Naturally, the argument for self-defense boils down to this: If civilians try to seize a weapon from a gunman who just shot somebody in the head, that gunman has a right to shoot them. If this theory were legally correct (thankfully, it isn’t) then a person who tries to grab a mass shooter’s gun may be legally killed by the shooter himself. Rittenhouse ultimately proved to be a mass shooter, one in illegal possession of a firearm, a gun that police allowed him to carry even after he had apparently shot three people a block in front of them. The cops who ordered protesters to disperse for violating curfew did not order an obviously underage teen to put down his assault weapon. Tucker Carlson (the crown prince of stupidity) got it backward; the question here is why anyone is shocked that protesters would try to disarm an armed vigilante when law enforcement refused to.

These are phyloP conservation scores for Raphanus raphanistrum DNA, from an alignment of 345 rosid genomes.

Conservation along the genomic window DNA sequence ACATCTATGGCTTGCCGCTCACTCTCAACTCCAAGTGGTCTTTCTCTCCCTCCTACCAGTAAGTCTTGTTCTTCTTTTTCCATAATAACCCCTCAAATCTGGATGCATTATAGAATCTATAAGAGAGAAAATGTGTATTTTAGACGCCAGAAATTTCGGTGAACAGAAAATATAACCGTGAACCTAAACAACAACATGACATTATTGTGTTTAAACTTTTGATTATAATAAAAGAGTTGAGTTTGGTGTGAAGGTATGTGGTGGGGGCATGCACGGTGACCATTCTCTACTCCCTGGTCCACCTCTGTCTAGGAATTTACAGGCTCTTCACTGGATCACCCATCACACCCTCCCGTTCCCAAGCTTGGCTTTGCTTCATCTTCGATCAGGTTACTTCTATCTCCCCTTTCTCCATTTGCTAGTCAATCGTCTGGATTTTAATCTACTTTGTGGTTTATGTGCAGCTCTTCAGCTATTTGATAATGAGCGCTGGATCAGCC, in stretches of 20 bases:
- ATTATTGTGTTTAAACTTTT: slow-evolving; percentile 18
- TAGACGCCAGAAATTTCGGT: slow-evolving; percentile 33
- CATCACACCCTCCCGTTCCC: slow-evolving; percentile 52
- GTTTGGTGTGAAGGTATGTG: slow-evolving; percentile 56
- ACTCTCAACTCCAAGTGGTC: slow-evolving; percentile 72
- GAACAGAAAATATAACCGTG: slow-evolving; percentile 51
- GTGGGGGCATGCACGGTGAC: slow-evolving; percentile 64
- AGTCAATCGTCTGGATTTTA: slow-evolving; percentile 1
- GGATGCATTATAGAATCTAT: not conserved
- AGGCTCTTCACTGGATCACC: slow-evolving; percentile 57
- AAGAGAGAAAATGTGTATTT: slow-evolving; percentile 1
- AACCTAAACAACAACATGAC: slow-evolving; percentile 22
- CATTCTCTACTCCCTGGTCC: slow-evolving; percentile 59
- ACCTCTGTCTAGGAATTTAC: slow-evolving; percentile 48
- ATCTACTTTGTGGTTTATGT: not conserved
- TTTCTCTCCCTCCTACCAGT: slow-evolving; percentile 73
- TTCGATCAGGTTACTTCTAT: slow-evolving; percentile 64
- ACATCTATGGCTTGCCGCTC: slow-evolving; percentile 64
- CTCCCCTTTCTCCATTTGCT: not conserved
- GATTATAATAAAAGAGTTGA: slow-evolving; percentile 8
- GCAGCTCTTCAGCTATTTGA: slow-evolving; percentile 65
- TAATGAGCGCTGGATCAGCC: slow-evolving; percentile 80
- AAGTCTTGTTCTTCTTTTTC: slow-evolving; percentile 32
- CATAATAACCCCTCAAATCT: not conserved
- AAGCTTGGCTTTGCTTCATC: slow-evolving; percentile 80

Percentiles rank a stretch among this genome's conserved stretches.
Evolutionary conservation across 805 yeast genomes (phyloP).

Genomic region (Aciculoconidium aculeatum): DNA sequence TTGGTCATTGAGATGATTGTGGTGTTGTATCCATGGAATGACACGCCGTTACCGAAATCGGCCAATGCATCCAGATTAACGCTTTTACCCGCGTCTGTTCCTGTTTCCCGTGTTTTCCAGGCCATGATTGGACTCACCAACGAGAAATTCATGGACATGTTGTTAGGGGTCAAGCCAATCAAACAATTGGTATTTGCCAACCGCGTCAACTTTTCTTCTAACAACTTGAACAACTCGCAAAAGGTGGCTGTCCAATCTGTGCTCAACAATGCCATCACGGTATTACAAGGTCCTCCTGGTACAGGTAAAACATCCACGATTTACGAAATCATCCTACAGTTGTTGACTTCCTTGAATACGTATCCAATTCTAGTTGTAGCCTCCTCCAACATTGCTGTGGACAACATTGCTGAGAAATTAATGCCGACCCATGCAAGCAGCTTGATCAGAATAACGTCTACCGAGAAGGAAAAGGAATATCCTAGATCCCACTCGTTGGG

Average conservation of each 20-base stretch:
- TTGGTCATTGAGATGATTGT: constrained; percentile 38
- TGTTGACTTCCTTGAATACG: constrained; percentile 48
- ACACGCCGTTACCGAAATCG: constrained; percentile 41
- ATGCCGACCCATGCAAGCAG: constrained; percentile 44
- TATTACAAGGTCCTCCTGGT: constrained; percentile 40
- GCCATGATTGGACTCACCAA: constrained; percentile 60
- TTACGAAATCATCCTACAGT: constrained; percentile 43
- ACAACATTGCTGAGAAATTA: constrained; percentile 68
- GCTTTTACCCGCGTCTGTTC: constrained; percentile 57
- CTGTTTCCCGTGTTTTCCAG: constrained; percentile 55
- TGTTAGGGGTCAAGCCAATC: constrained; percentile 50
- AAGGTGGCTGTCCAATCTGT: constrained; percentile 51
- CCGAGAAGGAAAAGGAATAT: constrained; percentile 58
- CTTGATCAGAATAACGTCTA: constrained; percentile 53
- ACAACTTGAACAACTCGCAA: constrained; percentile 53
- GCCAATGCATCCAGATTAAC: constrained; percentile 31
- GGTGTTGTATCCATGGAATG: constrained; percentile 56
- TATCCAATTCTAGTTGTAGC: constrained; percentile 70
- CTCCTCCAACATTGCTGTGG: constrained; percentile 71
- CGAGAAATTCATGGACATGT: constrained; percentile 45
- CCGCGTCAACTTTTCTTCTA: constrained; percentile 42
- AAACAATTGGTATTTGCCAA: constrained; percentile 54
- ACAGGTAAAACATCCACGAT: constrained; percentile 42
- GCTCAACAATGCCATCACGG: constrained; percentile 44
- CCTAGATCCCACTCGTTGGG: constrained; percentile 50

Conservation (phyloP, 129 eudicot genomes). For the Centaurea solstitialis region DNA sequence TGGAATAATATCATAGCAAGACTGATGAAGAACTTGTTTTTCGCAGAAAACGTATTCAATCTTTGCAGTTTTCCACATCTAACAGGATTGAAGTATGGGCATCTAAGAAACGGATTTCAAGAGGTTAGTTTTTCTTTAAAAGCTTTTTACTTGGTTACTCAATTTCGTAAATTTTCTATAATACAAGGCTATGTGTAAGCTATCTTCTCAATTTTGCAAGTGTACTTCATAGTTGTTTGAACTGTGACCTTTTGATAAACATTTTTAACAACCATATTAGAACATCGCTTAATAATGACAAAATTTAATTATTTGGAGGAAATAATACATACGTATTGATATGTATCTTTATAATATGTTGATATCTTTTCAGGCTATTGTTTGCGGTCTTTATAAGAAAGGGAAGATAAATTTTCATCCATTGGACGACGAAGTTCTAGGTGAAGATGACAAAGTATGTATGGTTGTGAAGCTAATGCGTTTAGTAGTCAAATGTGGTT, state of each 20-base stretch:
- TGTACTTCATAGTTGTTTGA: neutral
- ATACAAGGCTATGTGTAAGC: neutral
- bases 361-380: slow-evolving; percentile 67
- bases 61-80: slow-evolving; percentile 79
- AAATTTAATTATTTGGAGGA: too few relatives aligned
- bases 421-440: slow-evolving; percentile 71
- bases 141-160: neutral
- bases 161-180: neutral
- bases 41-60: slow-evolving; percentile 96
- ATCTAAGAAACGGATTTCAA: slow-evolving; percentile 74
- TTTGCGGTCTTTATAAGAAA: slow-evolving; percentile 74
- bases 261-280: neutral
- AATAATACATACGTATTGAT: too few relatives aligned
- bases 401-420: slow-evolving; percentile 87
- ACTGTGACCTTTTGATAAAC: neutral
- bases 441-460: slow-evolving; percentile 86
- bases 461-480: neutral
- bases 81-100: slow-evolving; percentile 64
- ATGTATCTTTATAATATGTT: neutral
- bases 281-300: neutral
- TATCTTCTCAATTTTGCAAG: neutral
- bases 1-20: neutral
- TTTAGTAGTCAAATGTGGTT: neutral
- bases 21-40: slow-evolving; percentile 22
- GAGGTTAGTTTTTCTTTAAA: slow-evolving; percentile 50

As Mark Joseph Stern writes: “After Jacob Blake’s shooting, conservative media hunted for evidence that might exonerate the officer, fixating on the presence of a knife in Blake’s car. After Rittenhouse shot three protesters, the right hunted for evidence that might exonerate the shooter, settling on the fantasy that those protesters were the real vigilantes who got what was coming to them. The lesson here is simple: A white man with a gun is innocent until proven guilty; his victims are guilty until proven innocent. It is a lesson tragically embedded in American history, and one that racist far-right militias around the country will surely take to heart this week.”
We still only know fragments about what exactly motivated a teenager to get hold of an assault rifle and hang around with armed militias. And the scariest thing about it, is that he may be just the first. "The fundamental unfairness of [the Blake and Rittenhouse] tragedies in one Wisconsin city... should be enough for even the most stubborn of white Americans to understand why people are marching to assert and rightfully demand that Black lives matter," writes Chicago Tribune columnist Rex Huppke. "The clear-as-glass unfairness of it all should be enough." But, and as he concludes: "it won't be."